DPP Home Profiles Chris Crisman: Master Of The Person In Their Place

Tuesday, November 19, 2013

Chris Crisman: Master Of The Person In Their Place

In his environmental portraits, Chris Crisman creates highly polished images that show the humanism that drives the Philadelphia-based photographer


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The work can be challenging. When he photographed Sir Richard Branson for Wired magazine, Crisman had 10 minutes to shoot three subjects for the cover, including Branson. Once he got the shot Wired wanted, he took two minutes to take the shot he wanted, the image of Branson shown here.
I think the reality of environmental portraiture, or any kind of portraiture, is you've got to dance with the subject a bit, especially someone who has never been in a formal portrait session before. There are a lot of "real" people in my work. With a lot of the celebrities I photograph on assignment, we often have only 10 minutes, so you need to create flexibility for the client on the back end. We might spend two weeks in post.

DPP: Tell us about the Richard Branson shots you did for Wired magazine. Was that one of those assignments with major time constraints?

Crisman: We had him for 10 minutes and we did three pictures with him in that time frame. One of them was for a cover. We had to shoot two other people into the cover. We spent about five minutes on the cover, about three minutes on the secondary shot and about two minutes on the shot that I wanted to make, which is the portrait of him pulling his hair back.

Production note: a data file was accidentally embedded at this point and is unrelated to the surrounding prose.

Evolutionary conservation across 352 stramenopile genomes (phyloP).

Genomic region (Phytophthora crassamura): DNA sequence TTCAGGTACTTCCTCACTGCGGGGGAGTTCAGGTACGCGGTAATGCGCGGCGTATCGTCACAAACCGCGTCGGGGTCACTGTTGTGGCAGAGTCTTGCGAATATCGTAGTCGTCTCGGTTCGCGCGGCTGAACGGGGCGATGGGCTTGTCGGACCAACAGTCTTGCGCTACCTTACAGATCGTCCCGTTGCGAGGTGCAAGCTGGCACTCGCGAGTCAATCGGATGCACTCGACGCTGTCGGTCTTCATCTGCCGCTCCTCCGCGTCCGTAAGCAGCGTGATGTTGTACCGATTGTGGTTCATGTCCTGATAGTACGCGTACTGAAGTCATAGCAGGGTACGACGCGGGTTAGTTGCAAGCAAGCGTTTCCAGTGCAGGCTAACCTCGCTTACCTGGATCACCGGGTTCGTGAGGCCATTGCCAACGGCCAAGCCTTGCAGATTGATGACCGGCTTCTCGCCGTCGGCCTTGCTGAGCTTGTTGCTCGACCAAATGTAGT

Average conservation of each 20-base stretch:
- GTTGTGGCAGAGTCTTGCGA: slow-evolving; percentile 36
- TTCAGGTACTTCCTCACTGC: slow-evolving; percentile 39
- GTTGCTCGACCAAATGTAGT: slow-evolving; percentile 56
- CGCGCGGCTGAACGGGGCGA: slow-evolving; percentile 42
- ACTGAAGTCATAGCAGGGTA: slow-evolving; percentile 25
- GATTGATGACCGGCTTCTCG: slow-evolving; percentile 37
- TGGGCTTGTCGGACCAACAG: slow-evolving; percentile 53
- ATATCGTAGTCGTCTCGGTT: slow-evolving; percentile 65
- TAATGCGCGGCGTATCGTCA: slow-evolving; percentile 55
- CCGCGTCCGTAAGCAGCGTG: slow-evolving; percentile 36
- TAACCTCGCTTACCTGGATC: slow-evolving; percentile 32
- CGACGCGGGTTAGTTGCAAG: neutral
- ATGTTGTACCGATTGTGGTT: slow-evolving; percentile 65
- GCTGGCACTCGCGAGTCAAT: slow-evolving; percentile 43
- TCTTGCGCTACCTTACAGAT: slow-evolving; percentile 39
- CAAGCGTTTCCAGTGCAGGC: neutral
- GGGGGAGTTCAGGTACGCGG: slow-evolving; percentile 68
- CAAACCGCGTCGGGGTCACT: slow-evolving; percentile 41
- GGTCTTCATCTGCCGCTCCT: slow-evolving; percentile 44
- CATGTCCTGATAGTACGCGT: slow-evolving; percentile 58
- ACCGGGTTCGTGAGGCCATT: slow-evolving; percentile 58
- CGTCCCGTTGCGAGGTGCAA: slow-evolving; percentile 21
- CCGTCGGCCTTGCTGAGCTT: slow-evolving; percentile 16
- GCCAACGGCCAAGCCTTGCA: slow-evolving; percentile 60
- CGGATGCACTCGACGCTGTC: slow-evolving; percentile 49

DPP: Was he actually shot where the background is?

Crisman: Yeah. That's actually as simple as it gets. We were at the Mojave Air and Space Port in the Mojave Desert where they're building the scaled composites of the Virgin Galactic, the spaceships.

DPP: How did you create the image of the young boy with the spaceship?

Crisman: The pieces were shot separately. The kid was shot in the studio. The rocket was actually an 18-inch- high model. That was personal work.


In addition to his stunning still photography, Crisman has branched out into motion work. Inside many still photographers there's a budding filmmaker. Crisman is using RED cameras in his motion projects.
DPP: What camera and lighting equipment are you working with to create these photos?

Crisman: As for cameras, it depends on the project. The Canon cameras are easier to use and there's a lot of flexibility with them, but the image quality from the IQ back is amazing. When I need to get faster shutter speeds to bring the background down outdoors, the Hasselblad is fantastic for that. When I use the Hasselblad, I like to shoot on a remote so I'm not bumping the tripod and also have the mirror up because that mirror slamming down can cause camera shake. It's a nice sound, but it doesn't help the pictures.

My strobes and battery packs are Dynalites. It's what I learned on. We use a range of small to large Octabanks with them. Sometimes, I like using the extra-small Chimera softboxes. Sometimes, we use grids on them. So, they're a direct light source, but soft. I don't like hard shadows on a face, but I like shaping the face. The general idea is real people in real spaces. That's what I'm trying to convey. I want to give a summation of that person's experience. I almost always want something to be inspirational, even if something has a darker tone to it. I want people to connect to it and for the pictures to be thoughtful.


 

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